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Daily Howler: Krugman didn't accept the insanity. At his high level, all others did
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THE DECLINE OF THE REST! Krugman didn’t accept the insanity. At his high level, all others did: // link // print // previous // next //

THE DECLINE OF THE REST: Paul Krugman has long been our favorite top-level columnist—the one who almost always says something accurate and/or relevant. And of course, Krugman is the only high-end columnist who would have typed what follows. As we noted yesterday, this material appeared last Friday, on his New York Times blog:

KRUGMAN (10/10/08): One thing that has been sort of written out of the mainstream history of politics is the sheer insanity of the attacks on the Clintons—they were drug smugglers, they murdered Vince Foster (and lots of other people), they were in league with foreign powers. And this stuff didn’t just show up in fringe publications—it was discussed in Congress, given props by the editorial page of the Wall Street Journal, and so on.

There are shortcomings to that paragraph—which appeared as part of a short post on a larger subject. In our view, it’s always a mistake when liberals fail to mention an obvious fact—the fact that the insanity of the attacks on the Clintons was quickly transformed, in March 1999, into the insanity of the attacks on Candidate Gore. And that twenty-month Group Insanity “didn’t just show up in” conservative editorial pages, like that of the Wall Street Journal; it was heavily driven by famous “liberals” on the op-ed page Krugman shares. We especially think of Frank Rich and Bob Herbert, who were still driving the most inane critiques of Gore even after his first debate with Bush. But the sheer insanity of the 1990s was widely purchased, all around. Even “liberals” signed up for the Clinton-hatred, then agreed to extend it to Gore.

None of these giants has ever explained why this insanity happened.

As Krugman put it, this history-changing episode has been “written out of the mainstream history of politics.” Most career liberals still won’t discuss it. For that reason, most voters have never heard that it even occurred.

Among top-end pundits, only Krugman will ever discuss this insanity.

But that’s Paul Krugman as a columnist. Yesterday, he was honored for his work as an economist—and we learned, long ago, to look askance at these professor fellers. That said, nothing is funnier than what occurs when our journalists try to explain our professors. Thus, the odd moment in today’s New York Times, when Catherine Rampell summarized the scholarly work for which Krugman has been honored. No. We did not make this up:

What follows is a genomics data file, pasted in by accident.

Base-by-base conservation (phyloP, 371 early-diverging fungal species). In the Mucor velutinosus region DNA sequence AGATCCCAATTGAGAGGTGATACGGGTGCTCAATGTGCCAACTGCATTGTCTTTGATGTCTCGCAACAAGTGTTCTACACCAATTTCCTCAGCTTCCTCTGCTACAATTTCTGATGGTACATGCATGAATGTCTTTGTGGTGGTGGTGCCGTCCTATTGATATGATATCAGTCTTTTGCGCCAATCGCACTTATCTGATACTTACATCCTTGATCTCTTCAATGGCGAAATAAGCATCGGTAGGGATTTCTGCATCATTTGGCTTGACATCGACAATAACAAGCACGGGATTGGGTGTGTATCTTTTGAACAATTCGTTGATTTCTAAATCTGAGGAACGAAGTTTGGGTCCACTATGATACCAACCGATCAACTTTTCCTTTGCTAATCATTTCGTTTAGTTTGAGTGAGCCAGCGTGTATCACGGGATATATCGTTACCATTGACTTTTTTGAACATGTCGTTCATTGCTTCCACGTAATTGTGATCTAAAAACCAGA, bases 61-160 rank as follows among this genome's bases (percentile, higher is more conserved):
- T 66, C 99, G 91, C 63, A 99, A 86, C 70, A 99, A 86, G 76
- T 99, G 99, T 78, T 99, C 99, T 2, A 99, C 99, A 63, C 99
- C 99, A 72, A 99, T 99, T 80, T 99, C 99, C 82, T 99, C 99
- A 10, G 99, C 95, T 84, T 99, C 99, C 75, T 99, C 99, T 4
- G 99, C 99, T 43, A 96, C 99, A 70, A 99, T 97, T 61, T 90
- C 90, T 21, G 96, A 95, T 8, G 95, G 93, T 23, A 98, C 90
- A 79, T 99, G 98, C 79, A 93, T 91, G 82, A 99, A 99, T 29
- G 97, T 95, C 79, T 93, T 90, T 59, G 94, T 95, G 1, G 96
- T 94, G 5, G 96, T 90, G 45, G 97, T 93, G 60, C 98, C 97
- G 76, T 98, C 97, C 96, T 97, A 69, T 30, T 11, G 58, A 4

RAMPELL (10/14/08): He set out to explain why worldwide trade was dominated by a few countries that were similar to one another, and why a country might import the same kinds of goods it exported.

In his model, many companies sell similar goods with slight variations. These companies become more efficient at producing their goods as they sell more, and so they grow. Consumers like variety, and pick and choose goods from among these producers in different countries, enabling countries to continue exchanging similar products. So some Americans buy Volkswagens and some Germans buy Fords.

We have no idea what Krugman explained. But we’re fairly sure that can’t be it.

Dig it! Long before the financial system broke down, your public discourse had cracked apart all around you. You were living in an age of insanity by the time the crackpot loathing of Clinton made way for the crackpot loathing of Gore. But so what? Your highly-paid Potemkin “liberals” all agreed not to tattle. Dionne ran off and hid in the weeds, ignoring what Rich and Alter (and Ceci and “Kit”) were doing at high-end Village addresses. (Al Gore said he invented the Internet!) At the highest end of American commentary, only Paul Krugman did not.

To our ear, a new generation seems willing to keep variants of the insanity going. Or, as Rampell might have put it: Many companies sell similar goods with slight variations.

They discussed it: Gene Lyons discussed the insanity in Fools for Scandal (1996). Then, Gene and Joe Conason wrote The Hunting of the President (2000).

TOMORROW: “Frankly bogus,” completed.

Also tomorrow: “You may see things quite differently than I,” our e-mail friend tristero said. In fact, we did see that episode somewhat differently. Click here to watch the full exchange. We’ll offer reactions tomorrow.